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OMG – will these hit the shelves?

Procter & Gamble, or P&G as it’s commonly known, is one of the world’s largest companies and has an incredible portfolio of products including Gillette, Head & Shoulders shampoo and Pampers nappies.

The business was set up in 1837 by two gentlemen called, yes you guessed it, Mr Procter and Mr Gamble.

Since then it has grown to become a huge organisation and is now quoted on the New York stock exchange. It has annual sales in excess of $15bn.

A recent trademark application in the US though could indicate that there may well be some new brand names joining their portfolio.

They have made applications for trademarks on household and personal care products for certain “text speak”. Or to be more precise they have filed an application for terms including “LOL” (Laugh Out Loud) and “NBD” (No Big Deal).

The move seems to be an attempt to target the tech savvy millennial generation who have grown up with this tech speak.

It’s not certain yet whether we will see cleaning products called LOL and NBD as the U.S. Patent and Trademark Office has sought clarifications from P&G and they have until January to respond.

One other interesting term which has been included in the application is “WTF”.

Could we soon be seeing “WTF Cleaner” on supermarket shelves?

Explaining what “WTF” stands for is a bit rude to print here so if you don’t know what it means then one of the quickest ways to find out is to say “WTF” when your boss next asks you to do something.

PwC, a Bishop and a thief…

What do you do if you work for PwC and you’re due to be promoted to a partner in October?

Well, if you’re Max Livingstone-Learmonth the answer is to catch a suspected handbag thief.

Now, this in itself is admirable but Mr Livingstone-Learmonth did it in style as he was actually dressed as a bishop.

“A future partner of PwC dressed as a bishop?” I hear you ask.

Although it may sound strange that he was dressed as a bishop, he was in fact in fancy dress as he was part of a charity world record attempt for the longest non-stop relay.

He was running as part of the I Move London Relay. This involved 2,500 runners taking it in turns to carry a relay baton over a combined distance of 4,000 miles by running 10km and 5km loops continuously over 30 days and nights in central London.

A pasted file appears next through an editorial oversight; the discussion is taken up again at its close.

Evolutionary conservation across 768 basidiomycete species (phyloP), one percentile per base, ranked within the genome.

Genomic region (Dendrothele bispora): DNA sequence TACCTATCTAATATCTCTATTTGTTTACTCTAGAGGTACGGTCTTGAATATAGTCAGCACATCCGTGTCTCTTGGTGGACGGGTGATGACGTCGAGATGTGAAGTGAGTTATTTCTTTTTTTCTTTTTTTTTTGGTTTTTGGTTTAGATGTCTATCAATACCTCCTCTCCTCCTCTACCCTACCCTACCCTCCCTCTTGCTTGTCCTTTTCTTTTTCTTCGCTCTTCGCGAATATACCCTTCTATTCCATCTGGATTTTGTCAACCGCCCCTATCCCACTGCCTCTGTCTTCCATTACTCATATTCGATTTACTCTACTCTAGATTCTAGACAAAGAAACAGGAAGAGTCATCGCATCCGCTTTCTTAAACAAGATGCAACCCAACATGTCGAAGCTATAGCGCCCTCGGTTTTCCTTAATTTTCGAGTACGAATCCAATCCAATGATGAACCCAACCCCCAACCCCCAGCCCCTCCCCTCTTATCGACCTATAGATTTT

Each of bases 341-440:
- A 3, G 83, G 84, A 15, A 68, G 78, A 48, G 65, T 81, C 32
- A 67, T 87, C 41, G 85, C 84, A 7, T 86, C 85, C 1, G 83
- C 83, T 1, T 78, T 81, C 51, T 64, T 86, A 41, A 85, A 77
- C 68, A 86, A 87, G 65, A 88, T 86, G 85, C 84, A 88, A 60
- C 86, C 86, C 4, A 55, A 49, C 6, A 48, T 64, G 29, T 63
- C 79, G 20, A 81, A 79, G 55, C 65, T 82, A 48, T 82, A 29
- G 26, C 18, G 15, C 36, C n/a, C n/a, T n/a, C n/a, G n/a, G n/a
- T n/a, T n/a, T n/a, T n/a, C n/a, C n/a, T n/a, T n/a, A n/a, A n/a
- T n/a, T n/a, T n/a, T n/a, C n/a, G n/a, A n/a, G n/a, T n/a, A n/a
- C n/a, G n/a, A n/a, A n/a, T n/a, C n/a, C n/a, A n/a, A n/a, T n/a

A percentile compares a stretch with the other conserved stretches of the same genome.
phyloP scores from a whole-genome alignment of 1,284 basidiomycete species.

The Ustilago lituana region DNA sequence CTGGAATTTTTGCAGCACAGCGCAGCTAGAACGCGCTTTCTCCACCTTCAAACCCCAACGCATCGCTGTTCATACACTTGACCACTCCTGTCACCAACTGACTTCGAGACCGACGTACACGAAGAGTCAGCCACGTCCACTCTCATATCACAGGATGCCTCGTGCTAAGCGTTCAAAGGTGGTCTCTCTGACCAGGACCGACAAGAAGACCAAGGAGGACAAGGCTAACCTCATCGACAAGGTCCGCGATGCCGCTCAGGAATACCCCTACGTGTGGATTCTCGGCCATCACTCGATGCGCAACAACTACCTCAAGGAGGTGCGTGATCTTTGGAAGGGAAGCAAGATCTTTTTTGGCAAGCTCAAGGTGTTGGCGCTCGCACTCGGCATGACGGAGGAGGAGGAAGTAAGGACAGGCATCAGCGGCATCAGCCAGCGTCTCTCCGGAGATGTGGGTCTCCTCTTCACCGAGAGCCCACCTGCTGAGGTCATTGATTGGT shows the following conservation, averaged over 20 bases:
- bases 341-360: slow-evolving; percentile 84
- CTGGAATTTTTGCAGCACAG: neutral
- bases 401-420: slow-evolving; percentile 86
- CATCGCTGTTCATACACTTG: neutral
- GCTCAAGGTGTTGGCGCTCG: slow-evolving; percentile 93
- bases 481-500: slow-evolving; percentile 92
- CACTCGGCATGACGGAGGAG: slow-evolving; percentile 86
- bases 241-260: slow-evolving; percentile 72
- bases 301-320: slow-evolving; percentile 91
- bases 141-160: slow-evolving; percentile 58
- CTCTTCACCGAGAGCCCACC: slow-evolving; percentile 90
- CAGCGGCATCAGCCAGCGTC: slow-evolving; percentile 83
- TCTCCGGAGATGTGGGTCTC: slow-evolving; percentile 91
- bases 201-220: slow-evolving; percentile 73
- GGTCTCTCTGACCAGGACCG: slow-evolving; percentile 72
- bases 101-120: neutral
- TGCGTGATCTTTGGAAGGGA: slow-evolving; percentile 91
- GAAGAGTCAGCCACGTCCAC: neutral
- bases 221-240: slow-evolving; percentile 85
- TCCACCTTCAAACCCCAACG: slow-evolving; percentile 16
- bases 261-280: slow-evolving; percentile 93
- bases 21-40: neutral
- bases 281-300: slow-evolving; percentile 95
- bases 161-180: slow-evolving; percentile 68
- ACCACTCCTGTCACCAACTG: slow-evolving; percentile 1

Mr Livingstone-Learmonth was part of the team of runners and according to London’s Evening Standard newspaper, he saw a woman chasing a man who had reportedly taken her bag. He then sprinted 100 metres to her rescue and caught up with the thief keeping him pinned to the wall until the police arrived.

He told the newspaper that “I’m not religious but it does feel a bit like divine intervention that I was there”.

He went on to explain that “A guy shouted, ‘stop that man’, and it was just pure instinct to run after him. I caught up to him and pinned him to a wall with my crosier.”

“I said, ‘It’s not your day if you’ve been run down by a bishop’,” he added.

So, well done to the future partner but one thing is even more impressive – during the struggle he kept hold of the relay baton. If he had dropped it the Guinness World Record attempt would have been jeopardised as it would not have been a complete relay.

Nice work Mr Livingstone-Learmonth.

Put the kettle on (or maybe not?)

Tea and coffee have been around for a long, long time. Many a person has grabbed a strong coffee to keep them going over a long day in the office or a long night studying.

Coffee is said to originate from East Africa where legend has it that a 9th century Ethiopian goat herder by the name of Starbucks Kaldi noticed that after his goats had ate some coffee beans they started bouncing around like teenagers at the local disco.

This started the journey of coffee and associated caffeine hits so loved by students around the world.

Tea however is often seen as a healthier option but the tea industry is facing several challenges at the moment. In particular, the 16 to 34 age group in the UK are changing their drinking habits.

Only 1 in 6 people in this age group now drink 5 or more cups of tea a day.